Summer Heat Again

It is hot today as I write this article. It is so hot that I am running both the air conditioning and a fan. It is just too hot and we have not even seen the real heat of summer yet. It is coming though and you may begin to see its familiar signs. People are a little more likely to blow their horns. Lines at the store are less cordial. Summer heat has a funny way of bringing out our divisions and our willingness to argue about them. When we are tired and hot we are irritable. 

The climate of our culture seems to have been experiencing summer heat for several years. People seem more willing to disagree, argue, and insult then we are to understand and forgive. The Church is no different. This, too, is nothing new. From the very beginning, the Apostles had disagreements and debates. However, what we find particularly in the Book of Acts was a willingness to seek understanding and find common ground on which to continue to serve together. 

John Wesley, who is largely responsible for the Methodist movement, lived his whole life experiencing these disagreements. He faced physical threats of death for his views and was banned from many pulpits in the beginning of his “Methodist” ministry. In fact, the word “Methodist” was meant as an insult against those Christians who sought to live holy lives, because they were said to believe they had a method of salvation. Today, John Wesley is celebrated not only in Methodism but also in the Church of England as a reformer. While Wesley certainly disagreed with many, he always believed in what he called the “catholic spirit.”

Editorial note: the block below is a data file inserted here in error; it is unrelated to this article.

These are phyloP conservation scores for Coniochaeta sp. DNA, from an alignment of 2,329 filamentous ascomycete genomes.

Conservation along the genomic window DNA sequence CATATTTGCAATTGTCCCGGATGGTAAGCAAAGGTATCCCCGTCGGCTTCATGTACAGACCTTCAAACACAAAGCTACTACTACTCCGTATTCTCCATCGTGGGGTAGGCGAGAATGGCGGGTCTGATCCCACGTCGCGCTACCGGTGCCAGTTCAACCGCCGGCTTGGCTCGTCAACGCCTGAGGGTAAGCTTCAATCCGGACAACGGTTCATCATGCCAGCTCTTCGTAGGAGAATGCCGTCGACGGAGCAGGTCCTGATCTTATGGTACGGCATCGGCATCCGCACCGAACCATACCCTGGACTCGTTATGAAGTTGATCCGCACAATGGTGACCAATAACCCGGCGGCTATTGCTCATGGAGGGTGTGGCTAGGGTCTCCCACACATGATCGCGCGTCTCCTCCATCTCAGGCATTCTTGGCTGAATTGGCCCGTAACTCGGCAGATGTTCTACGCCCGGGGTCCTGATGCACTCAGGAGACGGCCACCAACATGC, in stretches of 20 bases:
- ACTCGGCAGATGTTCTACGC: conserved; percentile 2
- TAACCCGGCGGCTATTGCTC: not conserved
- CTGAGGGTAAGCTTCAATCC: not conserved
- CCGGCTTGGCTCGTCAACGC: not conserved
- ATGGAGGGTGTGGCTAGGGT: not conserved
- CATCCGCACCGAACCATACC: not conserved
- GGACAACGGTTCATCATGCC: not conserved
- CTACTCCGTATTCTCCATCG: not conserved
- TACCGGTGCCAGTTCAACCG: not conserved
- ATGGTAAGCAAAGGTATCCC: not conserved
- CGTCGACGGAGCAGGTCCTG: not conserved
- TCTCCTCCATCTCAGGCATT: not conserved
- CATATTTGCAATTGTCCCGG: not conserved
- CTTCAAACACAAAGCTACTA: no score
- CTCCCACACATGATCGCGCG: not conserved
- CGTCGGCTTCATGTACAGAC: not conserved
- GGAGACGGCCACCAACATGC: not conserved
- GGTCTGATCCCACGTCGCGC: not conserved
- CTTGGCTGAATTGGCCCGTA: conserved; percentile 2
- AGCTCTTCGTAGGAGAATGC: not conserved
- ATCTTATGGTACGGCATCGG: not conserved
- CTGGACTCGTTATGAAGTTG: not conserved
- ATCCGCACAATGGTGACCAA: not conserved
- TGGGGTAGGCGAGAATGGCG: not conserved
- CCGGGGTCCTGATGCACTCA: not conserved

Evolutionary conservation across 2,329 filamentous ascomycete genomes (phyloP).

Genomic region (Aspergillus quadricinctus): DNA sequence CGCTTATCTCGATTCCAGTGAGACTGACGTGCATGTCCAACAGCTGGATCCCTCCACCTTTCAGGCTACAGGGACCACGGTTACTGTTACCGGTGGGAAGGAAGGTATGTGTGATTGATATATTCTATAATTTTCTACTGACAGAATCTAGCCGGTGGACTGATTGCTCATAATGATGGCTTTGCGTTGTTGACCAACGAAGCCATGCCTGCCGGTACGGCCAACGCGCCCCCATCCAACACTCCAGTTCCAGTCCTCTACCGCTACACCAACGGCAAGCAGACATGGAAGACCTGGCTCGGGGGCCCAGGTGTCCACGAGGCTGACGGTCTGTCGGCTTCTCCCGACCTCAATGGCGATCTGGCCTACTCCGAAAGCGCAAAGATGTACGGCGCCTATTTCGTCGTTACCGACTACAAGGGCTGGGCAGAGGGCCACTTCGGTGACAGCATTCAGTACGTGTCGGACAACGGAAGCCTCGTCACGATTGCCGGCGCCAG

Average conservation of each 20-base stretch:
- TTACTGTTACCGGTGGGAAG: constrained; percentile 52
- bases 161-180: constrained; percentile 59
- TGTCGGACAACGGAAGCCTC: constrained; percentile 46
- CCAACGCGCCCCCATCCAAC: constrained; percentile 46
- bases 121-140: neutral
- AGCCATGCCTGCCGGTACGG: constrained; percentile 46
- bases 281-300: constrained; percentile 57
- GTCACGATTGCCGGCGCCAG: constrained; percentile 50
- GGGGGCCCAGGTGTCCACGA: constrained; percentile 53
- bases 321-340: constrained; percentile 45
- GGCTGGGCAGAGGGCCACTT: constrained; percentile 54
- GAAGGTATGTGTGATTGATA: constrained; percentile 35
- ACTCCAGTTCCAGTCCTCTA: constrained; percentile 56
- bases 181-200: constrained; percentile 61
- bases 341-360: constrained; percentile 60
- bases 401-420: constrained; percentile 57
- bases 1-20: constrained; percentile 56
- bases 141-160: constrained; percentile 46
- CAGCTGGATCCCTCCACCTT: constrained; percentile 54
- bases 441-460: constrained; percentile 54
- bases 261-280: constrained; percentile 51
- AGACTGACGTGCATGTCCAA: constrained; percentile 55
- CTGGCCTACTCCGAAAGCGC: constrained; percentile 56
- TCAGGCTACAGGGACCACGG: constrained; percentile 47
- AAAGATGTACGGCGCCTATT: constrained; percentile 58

Wesley was well aware that loving, caring people were capable of disagreement, but he believed that we could agree on the fundamentals of our Christian faith. Wesley used the word catholic in its original sense. He meant it as a universal unity. For Wesley, it was love that allowed people with disagreements to not just tolerate each other but to grow in understanding and love of each other and to work together for the kingdom of God. When it gets really hot and my irritability is up, I try to remember how love demands I care for the heat and irritability of my neighbor. In this way, I remain part of Christ’s Church, which is not yet perfect, but is perfectly capable of living out the Kingdom of God in diverse ways by the grace of God.

I hope this month you will join me in being aware of our heat and being aware of Christ command to love. This month we will have the opportunity to read the Book of Acts together. I hope you will take advantage of this opportunity to read, study, and pray. 

May the God of love open our minds, cool our Spirits, and lead us down new paths of understanding and love. 

Cooling down, 

Pastor Jimmy Hendricks,